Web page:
Contrary to popular belief, not every superhero wore some indecently tight spandex suit this year. In fact, these men managed to show off their powers without any help from the costume or FX department. No, they set sparks flying the old fashioned way… by employing their undeniable talent. Here are Brave New Hollywood’s Top 5 actors in a breakthrough performance role.
Sam Reid – Sure he’s got chiseled features and sparkling baby-blues – which he used to dazzling effect while wooing Gugu Mbatha Raw in Amma Asante’s criminally romantic surprise hit, Belle. And yes, that voice is deep enough to rattle even the cheap seats… But it’s the Aussie newcomer’s talent, on full display in Belle, as well as in Jonathan Teplitzky’s underrated Colin Firth/Nicole Kidman epic The Railway Man that people will be talking about for years to come.
Jaeden Lieberher – Hollywood is full of overly precocious child actors miming parts just to please their misguided parents, but if you think that this youngster from Philly is one of them, then you haven’t seen him go toe to toe with Bill Murray in Theodore Melfi’s St. Vincent. In fact, the kid so impressed his notoriously grumpy co-star that he’s said to have hooked Murray up with his next project (starring once again alongside Lieberher in Cameron Crowe’s latest as-yet-untitled effort). Whatever the case, keep these two together.
Riz Ahmed – Across the pond, it’s no secret that this MC turned serious thespian is the real deal, but if you missed his star-making turn in last year’s Mira Nair directed The Reluctant Fundamentalist, then Dan Gilroy’s game-changing drama Nightcrawler is the perfect opportunity to get to know the miraculous Mr. Riz Ahmed. What are you waiting for??!!!
Ellar Coltrane – Calling the 20-year-old’s groundbreaking performance in Richard Linklater’s masterpiece Boyhood, ‘immersive’, is like saying that the Pacific Ocean is sorta wet. No, this young actor does more than dive in; he bares his soul, year after year, until we as an audience are left with perhaps the most honest telling of a ‘coming of age’ in celluloid history.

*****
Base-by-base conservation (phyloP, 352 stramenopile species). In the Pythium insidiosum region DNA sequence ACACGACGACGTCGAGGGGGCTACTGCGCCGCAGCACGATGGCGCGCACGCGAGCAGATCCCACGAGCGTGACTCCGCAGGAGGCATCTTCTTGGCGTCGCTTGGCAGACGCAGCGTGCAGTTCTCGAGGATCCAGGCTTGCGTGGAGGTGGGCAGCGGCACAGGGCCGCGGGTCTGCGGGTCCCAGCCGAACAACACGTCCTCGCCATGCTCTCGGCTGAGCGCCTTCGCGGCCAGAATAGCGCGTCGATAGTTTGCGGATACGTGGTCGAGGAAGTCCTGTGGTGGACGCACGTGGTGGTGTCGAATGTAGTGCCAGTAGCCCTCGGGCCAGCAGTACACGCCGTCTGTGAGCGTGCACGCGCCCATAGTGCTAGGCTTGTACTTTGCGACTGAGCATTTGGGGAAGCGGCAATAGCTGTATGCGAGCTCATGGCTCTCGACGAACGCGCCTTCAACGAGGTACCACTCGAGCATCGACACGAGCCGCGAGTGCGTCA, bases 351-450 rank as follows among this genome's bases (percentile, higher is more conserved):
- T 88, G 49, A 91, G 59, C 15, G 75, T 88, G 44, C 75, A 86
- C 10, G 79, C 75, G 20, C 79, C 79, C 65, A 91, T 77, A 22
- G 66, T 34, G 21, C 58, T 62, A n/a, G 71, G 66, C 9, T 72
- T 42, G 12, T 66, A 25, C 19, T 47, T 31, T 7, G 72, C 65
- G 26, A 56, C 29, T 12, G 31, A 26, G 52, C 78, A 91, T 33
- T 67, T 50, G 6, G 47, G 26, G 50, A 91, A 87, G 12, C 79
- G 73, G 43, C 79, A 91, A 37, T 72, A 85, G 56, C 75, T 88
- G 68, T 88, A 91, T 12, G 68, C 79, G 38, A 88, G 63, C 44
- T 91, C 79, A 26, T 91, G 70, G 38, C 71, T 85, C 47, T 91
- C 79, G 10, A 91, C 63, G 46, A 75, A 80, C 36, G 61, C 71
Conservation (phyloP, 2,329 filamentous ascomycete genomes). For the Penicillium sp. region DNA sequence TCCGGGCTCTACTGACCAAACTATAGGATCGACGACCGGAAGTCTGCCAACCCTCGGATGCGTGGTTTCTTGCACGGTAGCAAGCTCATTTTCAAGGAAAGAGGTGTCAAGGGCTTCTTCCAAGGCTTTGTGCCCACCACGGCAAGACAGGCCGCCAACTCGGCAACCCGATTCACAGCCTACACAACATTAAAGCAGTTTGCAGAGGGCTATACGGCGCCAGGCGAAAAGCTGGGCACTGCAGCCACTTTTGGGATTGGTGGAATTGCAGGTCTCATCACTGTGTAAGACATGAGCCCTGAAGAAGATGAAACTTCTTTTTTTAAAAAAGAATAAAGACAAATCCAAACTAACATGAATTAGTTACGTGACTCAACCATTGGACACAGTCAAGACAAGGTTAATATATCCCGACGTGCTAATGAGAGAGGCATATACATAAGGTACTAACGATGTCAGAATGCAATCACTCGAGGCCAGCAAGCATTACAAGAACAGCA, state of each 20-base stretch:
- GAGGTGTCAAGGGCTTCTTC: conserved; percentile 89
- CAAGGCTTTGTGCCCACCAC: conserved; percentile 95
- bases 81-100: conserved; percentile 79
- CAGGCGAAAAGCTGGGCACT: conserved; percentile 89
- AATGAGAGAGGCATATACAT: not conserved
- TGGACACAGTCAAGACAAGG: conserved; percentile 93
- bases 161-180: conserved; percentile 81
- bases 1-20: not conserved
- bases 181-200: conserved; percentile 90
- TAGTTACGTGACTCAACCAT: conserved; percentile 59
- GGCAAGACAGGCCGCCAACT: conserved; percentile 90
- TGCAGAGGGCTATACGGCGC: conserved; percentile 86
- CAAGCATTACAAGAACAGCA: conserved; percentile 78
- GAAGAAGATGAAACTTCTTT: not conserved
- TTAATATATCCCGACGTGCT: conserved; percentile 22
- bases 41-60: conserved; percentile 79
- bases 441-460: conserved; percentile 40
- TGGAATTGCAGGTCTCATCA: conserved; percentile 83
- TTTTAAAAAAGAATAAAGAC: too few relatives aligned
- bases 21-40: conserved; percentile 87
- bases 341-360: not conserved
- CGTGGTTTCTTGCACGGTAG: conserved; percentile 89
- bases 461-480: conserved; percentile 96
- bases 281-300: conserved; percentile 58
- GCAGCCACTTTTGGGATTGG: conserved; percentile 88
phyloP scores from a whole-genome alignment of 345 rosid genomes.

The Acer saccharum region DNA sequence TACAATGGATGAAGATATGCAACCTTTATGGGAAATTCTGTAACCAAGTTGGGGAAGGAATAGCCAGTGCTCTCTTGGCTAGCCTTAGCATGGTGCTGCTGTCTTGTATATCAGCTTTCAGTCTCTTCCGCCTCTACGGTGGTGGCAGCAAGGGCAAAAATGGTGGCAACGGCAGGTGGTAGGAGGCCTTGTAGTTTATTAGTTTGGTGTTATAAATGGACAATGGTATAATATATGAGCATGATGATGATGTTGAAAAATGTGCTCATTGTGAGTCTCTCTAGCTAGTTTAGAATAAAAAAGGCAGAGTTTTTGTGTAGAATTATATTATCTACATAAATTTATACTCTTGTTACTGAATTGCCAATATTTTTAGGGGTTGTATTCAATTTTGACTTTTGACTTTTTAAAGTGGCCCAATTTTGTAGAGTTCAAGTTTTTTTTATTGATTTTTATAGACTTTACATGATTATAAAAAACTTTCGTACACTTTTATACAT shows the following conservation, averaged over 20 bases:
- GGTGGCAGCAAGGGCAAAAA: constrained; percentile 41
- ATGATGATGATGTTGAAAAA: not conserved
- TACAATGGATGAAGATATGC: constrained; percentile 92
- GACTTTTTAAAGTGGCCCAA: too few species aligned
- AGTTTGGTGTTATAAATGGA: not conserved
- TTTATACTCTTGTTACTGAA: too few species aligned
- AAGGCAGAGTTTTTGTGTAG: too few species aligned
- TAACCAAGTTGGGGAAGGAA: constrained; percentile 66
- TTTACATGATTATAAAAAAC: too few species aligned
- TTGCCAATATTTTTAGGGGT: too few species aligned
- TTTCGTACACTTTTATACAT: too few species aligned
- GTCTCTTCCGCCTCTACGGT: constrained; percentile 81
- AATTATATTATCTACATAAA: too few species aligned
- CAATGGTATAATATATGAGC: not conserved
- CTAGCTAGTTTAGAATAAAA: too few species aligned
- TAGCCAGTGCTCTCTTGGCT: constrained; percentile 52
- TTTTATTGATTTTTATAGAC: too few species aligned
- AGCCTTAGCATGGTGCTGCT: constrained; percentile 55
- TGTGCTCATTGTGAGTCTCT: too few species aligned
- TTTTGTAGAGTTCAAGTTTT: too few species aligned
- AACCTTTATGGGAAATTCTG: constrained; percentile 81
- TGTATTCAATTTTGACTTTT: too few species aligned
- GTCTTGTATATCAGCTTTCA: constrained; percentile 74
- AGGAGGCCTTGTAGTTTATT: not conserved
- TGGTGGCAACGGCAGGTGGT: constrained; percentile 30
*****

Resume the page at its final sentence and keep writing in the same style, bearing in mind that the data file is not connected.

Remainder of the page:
Tye Sheridan – When Terrence Malick casts you in your first film role (2012’s The Tree Of Life) and Jeff Nichols handpicks you to star opposite Matthew McConaughey (in 2013’s Mud) for your follow-up, the chances are pretty good that things can only go down from there. But if you’re Sheridan, a fiercely independent 18-year old from Texas, you swing even harder- acting with an invigorated Nicholas Cage in David Gordon Green’s gritty ode to hard knock living, Joe – and subsequently knock it out of the park.
Honorable Mentions – Gary Poulter, Sheridan’s dearly departed Joe costar manages to create a performance for the ages while Antoine-Olivier Pilon chews the scenery in Xavier Dolan’s excellent Mommy. Tony Revolori gives us yet another delightfully deadpan Wes Anderson protagonist in The Grand Budapest Hotel. And after years of steady character work, Timothy Spall proves himself a capable leading man in Mike Leigh’s Mr. Turner. Scoot McNairy is 2014’s MVP delivering solid work in three very different films: The Rover, Frank, Gone Girl and young Logan Lerman grows up in David Ayers’ Fury. Chris Pratt – need we say more?
By: Brad Liberti